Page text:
I’m doing a session at the ERWC conferences this year. The northern conference is in Sacramento on June 20, 2023. The southern conference is in Pomona on June 26. I’ll be at both of them. This is the 20th anniversary of ERWC. I haven’t been involved for about five years, so it will be exciting to see all the new developments.
My session will be on applying Kenneth Burke’s pentad—Act, Agent, Scene, Agency, Purpose—using the ratios that appear when the terms are combined. Too often, students trying to use the pentad simply label the elements of the rhetorical situation with the five terms. This is only a first step. Burke’s question, however, is “From whence does motivation flow?” What pentadic element motivates the act? When we use the pentad as a checklist we end up with a static picture and we miss the movement of motivation and the rhetorical possibilities.
The most common ratios are scene→act and agent→act. (Burke doesn’t use the arrows–he just uses a hyphen–but I am trying to emphasize the direction of the flow of motivation.)
Nature Versus Nurture
Let’s take the common argument in psychology about “nature” versus “nurture.” Which is the biggest factor in determining a person’s character? “Nature” is about the factors inherent in the inherited genetic makeup of the individual, or perhaps, from a theological perspective, the “soul.” If we believe that nature is the dominant factor, we are buying into an agent→act ratio. The agent acts according to their inherent nature.
On the other hand, the “nurture” perspective argues that the environment and upbringing have a greater impact. This is a scene→act ratio.
Of course, the reality is that both nature and nurture have effects on individual behavior. Both ratios are valid. This is where rhetoric comes in. We can choose which ratio to emphasize when we talk about specific individuals and specific acts. The ratio we choose to emphasize will have an effect on the persuasiveness of our arguments.
We can find many examples in the ways that politicians present their life stories. A politician who grew up in poor circumstances, overcame many hardships, but had supportive and hardworking parents, may emphasize how this background built strong character and empathy with the poor. That narrative presents a scene-act or a scene→agent ratio.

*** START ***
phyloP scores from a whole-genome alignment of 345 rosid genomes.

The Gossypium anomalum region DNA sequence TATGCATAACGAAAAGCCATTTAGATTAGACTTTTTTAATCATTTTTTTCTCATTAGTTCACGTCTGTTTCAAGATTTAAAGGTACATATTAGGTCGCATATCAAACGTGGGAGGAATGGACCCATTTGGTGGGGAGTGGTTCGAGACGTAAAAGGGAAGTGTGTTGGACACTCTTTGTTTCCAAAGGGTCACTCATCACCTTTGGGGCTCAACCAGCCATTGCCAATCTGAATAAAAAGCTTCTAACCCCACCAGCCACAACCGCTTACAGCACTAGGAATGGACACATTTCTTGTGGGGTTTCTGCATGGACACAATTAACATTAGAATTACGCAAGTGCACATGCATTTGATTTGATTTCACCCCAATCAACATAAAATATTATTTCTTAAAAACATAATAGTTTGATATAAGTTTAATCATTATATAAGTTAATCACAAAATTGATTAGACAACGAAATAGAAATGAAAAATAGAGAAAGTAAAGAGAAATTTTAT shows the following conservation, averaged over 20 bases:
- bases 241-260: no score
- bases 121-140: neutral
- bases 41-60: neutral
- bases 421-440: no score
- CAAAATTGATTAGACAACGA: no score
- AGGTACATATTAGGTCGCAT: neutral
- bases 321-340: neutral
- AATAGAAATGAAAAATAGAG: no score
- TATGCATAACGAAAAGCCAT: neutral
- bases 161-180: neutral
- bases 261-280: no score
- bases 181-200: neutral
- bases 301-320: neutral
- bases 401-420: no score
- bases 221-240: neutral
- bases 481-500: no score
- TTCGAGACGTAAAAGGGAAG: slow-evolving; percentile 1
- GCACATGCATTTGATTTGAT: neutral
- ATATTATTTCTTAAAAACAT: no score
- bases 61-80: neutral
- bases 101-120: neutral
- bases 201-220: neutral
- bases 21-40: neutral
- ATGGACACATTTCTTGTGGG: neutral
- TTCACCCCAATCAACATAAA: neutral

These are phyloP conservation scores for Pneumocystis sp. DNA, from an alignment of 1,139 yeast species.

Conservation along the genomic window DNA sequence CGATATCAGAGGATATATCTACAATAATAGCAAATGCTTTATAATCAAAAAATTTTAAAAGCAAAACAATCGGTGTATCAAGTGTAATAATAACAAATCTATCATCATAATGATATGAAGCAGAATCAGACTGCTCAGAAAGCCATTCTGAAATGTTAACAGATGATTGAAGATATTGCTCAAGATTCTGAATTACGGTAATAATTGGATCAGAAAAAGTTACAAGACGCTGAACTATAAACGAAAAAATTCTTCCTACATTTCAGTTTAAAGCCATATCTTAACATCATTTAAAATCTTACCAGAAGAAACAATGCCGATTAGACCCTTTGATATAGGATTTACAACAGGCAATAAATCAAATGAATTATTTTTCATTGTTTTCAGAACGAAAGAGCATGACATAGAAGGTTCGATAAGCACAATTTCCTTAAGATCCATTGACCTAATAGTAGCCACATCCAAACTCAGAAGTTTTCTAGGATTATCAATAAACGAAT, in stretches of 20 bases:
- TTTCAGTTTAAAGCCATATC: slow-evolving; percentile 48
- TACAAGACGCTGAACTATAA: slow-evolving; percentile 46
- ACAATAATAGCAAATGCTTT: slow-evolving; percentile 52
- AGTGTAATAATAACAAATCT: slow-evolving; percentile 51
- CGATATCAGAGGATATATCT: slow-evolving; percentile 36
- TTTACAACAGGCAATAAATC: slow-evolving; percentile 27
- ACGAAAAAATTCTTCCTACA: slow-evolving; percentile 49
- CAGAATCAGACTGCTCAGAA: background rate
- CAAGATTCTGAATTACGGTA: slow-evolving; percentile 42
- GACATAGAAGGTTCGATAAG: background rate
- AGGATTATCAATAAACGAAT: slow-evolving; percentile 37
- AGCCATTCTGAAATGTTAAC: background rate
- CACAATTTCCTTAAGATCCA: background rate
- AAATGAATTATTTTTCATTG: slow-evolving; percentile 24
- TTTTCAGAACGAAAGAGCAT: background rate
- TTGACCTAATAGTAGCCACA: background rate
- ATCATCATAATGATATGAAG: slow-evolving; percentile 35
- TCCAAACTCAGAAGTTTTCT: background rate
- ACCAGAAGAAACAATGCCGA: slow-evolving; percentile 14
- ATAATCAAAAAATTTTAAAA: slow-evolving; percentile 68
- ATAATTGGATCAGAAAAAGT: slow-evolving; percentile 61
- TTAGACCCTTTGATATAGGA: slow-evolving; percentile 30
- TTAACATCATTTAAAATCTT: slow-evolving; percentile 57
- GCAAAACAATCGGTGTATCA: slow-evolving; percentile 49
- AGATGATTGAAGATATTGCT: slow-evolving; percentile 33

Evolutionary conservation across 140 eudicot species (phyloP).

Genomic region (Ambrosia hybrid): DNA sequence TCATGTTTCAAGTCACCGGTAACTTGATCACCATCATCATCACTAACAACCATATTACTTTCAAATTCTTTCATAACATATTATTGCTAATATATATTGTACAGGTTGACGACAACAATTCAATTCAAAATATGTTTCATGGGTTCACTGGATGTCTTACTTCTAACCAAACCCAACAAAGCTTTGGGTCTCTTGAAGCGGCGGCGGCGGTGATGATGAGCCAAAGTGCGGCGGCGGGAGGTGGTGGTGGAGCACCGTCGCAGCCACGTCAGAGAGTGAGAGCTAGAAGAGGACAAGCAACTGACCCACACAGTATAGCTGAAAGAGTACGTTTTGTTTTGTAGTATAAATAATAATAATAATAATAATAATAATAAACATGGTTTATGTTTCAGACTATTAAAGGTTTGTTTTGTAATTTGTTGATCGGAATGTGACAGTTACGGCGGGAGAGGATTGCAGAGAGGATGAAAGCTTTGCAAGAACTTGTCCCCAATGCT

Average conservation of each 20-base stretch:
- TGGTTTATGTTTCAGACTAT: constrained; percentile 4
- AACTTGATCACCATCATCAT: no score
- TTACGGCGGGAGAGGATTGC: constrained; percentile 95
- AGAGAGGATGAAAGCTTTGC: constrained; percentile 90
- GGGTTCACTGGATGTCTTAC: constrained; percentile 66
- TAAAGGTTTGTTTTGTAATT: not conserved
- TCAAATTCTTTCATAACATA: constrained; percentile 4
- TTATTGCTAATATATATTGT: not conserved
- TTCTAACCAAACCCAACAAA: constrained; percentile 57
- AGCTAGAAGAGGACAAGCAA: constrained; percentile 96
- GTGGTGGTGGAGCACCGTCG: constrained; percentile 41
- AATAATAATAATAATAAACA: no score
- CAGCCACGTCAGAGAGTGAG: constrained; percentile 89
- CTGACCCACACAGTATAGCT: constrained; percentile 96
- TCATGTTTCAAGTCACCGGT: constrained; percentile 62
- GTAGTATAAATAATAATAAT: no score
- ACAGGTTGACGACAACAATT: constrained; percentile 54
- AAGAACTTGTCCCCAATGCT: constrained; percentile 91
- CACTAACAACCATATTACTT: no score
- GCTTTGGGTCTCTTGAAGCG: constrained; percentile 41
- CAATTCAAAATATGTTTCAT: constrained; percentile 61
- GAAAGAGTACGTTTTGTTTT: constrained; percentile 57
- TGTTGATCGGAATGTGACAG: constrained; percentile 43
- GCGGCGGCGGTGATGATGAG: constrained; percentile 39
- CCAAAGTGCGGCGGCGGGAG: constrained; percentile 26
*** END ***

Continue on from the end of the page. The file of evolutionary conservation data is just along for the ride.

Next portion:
On the other hand, a politician who grew up in wealth and privilege may want to de-emphasize that background and argue that their own intelligence, drive, and business acumen made them wealthy, creating an agent→act ratio.
The way to counter the first narrative is to do some research and discover whether the narrative of poverty and hardship is true. In the second case, we can argue that money begets money, and that someone who starts out with wealth and privilege doesn’t necessarily need to be a genius to become even richer.
In my presentation, I will discuss many other examples and ratios. There will also be some group discussion of speeches made in the Tennessee State House when the state legislature voted to expel two young Black members for organizing a protest inside the chamber instead of outside. This case has come to be called, “The Tennessee Three.” I hope to see you there!
Here is a link to the speeches on CSpan.
Here is a transcipt I made.
Here is my slide deck for the presentation in .pdf format.
Previous post on using the ratios.
One thought on “The Pentad Is Not a Checklist”
Pingback: The Pentad Is Not a Checklist – at the centers/ at the edges